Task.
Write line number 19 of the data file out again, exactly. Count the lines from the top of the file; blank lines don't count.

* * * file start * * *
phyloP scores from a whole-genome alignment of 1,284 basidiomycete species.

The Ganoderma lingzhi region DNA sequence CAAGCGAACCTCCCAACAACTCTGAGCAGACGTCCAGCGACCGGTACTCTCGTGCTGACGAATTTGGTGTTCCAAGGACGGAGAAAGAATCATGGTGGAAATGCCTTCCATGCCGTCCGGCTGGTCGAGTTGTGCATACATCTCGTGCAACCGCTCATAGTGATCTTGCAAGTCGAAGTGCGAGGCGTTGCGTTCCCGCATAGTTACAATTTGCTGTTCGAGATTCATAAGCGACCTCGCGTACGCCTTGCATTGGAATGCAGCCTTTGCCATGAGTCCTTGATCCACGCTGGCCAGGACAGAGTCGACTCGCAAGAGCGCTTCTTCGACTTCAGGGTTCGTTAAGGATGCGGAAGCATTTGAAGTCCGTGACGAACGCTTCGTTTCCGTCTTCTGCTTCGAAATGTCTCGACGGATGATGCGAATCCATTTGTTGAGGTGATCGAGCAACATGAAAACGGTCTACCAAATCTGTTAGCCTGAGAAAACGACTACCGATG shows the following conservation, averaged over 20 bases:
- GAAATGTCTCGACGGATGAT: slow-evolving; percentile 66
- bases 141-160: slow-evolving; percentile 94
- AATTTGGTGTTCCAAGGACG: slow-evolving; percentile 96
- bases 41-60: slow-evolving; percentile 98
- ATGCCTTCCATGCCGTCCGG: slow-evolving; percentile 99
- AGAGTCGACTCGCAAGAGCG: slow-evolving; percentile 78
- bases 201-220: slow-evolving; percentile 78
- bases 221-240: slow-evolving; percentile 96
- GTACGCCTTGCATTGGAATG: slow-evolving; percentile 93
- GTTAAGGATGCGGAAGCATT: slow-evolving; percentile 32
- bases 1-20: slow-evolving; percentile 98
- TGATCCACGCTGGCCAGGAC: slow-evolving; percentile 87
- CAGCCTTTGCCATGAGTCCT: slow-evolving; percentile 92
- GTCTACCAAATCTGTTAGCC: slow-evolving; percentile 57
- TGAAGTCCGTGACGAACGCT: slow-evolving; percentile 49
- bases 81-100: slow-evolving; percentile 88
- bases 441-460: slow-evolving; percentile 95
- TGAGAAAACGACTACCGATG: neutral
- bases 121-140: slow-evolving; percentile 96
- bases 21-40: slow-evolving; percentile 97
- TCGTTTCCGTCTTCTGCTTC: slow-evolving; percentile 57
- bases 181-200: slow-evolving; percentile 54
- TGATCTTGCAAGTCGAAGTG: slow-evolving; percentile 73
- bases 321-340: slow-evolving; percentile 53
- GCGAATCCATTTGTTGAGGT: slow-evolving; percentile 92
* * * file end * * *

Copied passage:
- bases 441-460: slow-evolving; percentile 95